Building with Nature Design   Traditional Design

    An EDD approach to wetland restoration implies that both location and design are highly influenced by environmental factors, but also include an integral approach. In case of Wallasea the location is carefully chosen to have the largest additional environmental value without destroying any of the existing environment. Moreover, the wetlands are not only aimed to compensate for nature losses, but also to (indirectly) provide flood protection and to serve recreational purposes.

     

    A traditional approach to compensating measures such as wetland restoration would spend as little effort as possible to just meet the requirements. Most probably, the process would be dictated by the authorities.
    In terms of flood protection a traditional design would be that the existing dikes would further be raised to cope with progressing sea level rise. Increasing river discharges would further enhance the design water levels in the estuary, thus necessitating further dike raising.

     

    Wieringerrandmeer

    In the north of the province North Holland, The Netherlands, a man-made peripheral lake was planned between the polder Wieringermeer and the higher land of the former island Wieringen. This lake was meant to give a boost to the area, socially and economically as well as ecologically. Next to improving the water management of the area, extra recreational, residential and commercial activities should enhance the socio-economical situation and should attract both the present and new inhabitants. Moreover, the ecological value was to be raised by creating more diverse nature. In the meantime, the authorities responsible have cancelled the project. Yet, the plan is worth considering from a building with nature perspective.

    Building with Nature Design   Traditional Design

    This project uses an integrated approach to give the area a socio-economic boost, improve the water management and increase the ecological value by enabling the establishment of a more diverse nature.

     

    In a traditional project only the water management problem would be considered and solved with a technical solution (which would probably be a new pumping station). Other aspects of the region, such as the socio-economical situation, would be addressed in other projects by other institutions.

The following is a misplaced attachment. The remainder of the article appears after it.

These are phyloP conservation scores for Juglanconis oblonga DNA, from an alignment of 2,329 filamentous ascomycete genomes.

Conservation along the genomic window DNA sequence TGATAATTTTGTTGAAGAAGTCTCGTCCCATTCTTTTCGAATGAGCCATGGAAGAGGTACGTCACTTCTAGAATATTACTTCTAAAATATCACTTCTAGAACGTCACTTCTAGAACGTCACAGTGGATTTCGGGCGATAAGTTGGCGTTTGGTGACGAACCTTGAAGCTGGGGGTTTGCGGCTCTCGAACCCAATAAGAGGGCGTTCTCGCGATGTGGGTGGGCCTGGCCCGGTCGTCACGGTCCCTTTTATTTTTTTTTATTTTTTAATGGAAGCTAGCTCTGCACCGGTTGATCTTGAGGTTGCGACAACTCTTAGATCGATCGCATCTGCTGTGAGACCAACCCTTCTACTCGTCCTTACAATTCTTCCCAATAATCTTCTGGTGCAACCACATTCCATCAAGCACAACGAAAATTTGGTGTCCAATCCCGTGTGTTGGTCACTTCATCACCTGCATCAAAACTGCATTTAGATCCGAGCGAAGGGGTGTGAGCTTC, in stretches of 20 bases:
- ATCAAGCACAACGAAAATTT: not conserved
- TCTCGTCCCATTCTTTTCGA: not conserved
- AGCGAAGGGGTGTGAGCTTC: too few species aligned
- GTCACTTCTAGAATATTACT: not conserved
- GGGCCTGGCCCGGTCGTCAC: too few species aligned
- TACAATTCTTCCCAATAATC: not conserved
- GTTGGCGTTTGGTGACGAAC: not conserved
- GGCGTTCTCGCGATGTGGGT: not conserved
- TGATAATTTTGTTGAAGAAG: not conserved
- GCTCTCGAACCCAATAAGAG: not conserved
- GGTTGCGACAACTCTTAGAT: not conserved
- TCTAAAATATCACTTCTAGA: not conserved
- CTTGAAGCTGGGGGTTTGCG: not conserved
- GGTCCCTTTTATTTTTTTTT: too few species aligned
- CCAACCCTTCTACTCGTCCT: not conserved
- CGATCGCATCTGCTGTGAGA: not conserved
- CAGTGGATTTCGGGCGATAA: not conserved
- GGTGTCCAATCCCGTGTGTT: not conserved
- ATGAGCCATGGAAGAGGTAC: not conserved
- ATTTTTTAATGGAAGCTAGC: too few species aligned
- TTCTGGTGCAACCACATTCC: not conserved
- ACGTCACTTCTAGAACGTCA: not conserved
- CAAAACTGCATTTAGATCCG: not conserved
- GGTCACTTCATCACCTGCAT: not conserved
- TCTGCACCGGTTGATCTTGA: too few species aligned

Adaptive management strategies example cases

     

    Maasvlakte 2 extension - Adaptive Monitoring of sand extraction areas

    The Maasvlakte 2 (MV2) case is selected to serve as hind cast example of possible adaptive monitoring schemes, i.e. how could adaptive execution have helped?

    For the entire life span of the Mainport Rotterdam, extensive Monitoring and Evaluation plans (MEP) have been set up, such as the MEP sand extraction and MEP land reclamation. Their goal is twofold: first is verification how do the actual effects relate to the expected scenario's and second is gathering data for filling the gaps in knowledge. Every five years, the monitoring plans are evaluated. If needed, the management plans will be adjusted. As the scope of the case studied is marine sand mining, this historic case description of the Maasvlakte 2 focuses on the MEP sand extraction.

    In the section "Lessons Learned" the Frame of Reference has been applied to the case study MV2. Note that the scope of this case study is limited to the construction phase of the MV2 and only considers the monitoring related to sand extraction.

     

     

    Melbourne Port Extension - Adaptive Management

    The Port of Melbourne is the largest port in Australia, managing 37% of all Australian container traffic. It has ambitious plans to increase container handling fourfold: from 2 million at present to 8 million in 2035. In order to achieve this expansion it is necessary to extend the port and deepen the entrance and navigation channels leading to it, thus improving access for container ships with a draft of up to 14 m.